SB Voices: Celebrity sells spirits
As Hollywood actor Ryan Reynolds becomes the latest famous face to throw his support behind a spirit brand, Owen Bellwood asks whether celebrity really does sell.
This week, the SB office became very excited by the prospect of possibly interviewing actor Ryan Reynolds.
The star of Deadpool, The Proposal and Safe House, announced on Twitter that he had purchased Oregon-based gin brand, Aviation. It turns out, a love of the American gin is just one thing I have in common with the Canadian actor.
Apparently, Reynolds’ will “play an active role” in the “day-to-day business” of Aviation Gin, becoming responsible for its creative direction.
I wonder if he’d like to talk to us about his newly acquired brand? Imagine that, Reynolds taking centre stage as the Big Interview in one of our future issues, where we could discuss how his involvement in the brand has seen Avation really take off.
It turns out, however, that the worlds of celebrity and spirits have been closely connected for several years.
George Clooney has his Casamigos Tequila brand – recently bought by Diageo – Matthew McConaughey is the creative director of Wild Turkey, and David Beckham is the face of Diageo’s Haig Club whisky. There’s also Thuderstruck Tequila, from rock band AC/DC, Danny Devito’s brand of Limoncello and, I know it isn’t strictly our area but, pop band Hanson released a beer called MmmHop.
But what input do these actors, musicians and athletes have on the spirit brands they’re involved with?
In his role as creative director at Wild Turkey, McConaughey has created adverts and marketing material for the brand. He has also appeared on talkshows in America to discuss his involvement with the Bourbon maker, and brand-owner Campari described his appointment as “the best decision we could have made”.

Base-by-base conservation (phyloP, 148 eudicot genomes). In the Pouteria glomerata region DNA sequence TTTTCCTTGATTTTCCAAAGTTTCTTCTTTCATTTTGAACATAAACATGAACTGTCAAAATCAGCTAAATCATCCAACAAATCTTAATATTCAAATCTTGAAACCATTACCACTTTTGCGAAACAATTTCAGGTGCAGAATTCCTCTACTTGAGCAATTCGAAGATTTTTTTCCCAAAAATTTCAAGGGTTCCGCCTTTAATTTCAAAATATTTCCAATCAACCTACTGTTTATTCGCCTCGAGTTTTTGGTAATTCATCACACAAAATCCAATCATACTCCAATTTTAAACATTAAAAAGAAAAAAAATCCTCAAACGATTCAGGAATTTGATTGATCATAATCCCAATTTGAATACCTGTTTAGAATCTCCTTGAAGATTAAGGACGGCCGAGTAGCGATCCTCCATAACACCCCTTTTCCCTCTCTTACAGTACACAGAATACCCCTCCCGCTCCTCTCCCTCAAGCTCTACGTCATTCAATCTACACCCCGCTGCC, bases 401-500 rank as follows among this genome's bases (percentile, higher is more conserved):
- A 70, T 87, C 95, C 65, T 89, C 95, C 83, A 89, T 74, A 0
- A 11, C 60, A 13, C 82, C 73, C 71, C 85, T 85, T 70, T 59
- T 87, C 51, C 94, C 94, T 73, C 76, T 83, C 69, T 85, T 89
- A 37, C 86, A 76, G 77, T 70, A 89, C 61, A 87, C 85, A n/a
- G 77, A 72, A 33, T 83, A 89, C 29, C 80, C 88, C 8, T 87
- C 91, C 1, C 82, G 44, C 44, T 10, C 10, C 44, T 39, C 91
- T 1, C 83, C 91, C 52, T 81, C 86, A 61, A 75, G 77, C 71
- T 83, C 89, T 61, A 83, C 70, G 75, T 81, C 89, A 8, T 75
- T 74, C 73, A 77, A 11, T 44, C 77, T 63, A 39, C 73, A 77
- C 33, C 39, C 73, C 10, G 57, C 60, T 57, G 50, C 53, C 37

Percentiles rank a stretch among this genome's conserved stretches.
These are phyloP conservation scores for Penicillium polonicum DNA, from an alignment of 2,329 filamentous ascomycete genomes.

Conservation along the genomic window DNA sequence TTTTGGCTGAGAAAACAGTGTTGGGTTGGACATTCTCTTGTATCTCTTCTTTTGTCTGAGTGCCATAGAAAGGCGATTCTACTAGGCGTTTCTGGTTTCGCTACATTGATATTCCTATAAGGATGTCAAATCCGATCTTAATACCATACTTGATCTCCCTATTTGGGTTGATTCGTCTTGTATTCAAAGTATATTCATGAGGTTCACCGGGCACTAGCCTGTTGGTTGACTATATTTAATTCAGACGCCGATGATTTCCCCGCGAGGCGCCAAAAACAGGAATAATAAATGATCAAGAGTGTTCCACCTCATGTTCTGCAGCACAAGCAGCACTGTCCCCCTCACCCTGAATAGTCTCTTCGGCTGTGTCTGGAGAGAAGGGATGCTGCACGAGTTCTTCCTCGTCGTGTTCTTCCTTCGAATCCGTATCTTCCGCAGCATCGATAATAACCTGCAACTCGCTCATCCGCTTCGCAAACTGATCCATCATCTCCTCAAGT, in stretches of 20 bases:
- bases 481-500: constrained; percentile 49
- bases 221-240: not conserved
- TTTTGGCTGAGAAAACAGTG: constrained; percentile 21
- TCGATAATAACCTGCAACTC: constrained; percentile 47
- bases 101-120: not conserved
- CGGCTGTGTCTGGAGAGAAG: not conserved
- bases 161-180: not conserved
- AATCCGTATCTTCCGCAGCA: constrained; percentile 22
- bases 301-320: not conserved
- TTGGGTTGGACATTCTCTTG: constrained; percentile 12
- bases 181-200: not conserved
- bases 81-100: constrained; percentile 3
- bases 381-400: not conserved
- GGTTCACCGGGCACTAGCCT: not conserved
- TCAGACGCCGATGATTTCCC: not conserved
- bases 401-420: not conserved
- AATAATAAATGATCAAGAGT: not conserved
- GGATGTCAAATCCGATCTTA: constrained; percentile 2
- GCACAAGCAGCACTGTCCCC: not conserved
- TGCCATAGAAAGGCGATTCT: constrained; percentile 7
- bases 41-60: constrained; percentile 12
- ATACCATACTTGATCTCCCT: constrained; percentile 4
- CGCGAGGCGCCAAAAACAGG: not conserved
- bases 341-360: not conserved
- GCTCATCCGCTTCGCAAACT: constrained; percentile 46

Beckham also regularly features in promotional material for the Haig Club brand of single grain whisky, most recently appearing in Diageo’s Leave As You Arrived campaign to promote responsible drinking.
Personality has always been one of the biggest strengths of the spirits industry, so a deal with a likeable character such as Reynolds may lead to unprecedented demand.
However, when I spoke to Glen Brasington, marketing director for strategy and business development at Chivas Brothers, he thought spirit drinkers were hard consumers to entice. He said: “With spirits, you’ve got a highly involved product where people have a preference and often are introduced to that product through a trusted uncle, farther or a friend. This will really endorse a product and carry a lot of weight.”
In order to be effective advocates of their brands, celebrity ambassadors must compete with these trusted endorsements. They must also promote a brand’s integrity, history and quality status – all factors that have become increasingly important for spirits producers around the world.
At the moment, the extent of Reynolds’ involvement in Aviation is a little unclear – I guess I’ll have to reach out and see if he’s interested in taking part in an interview.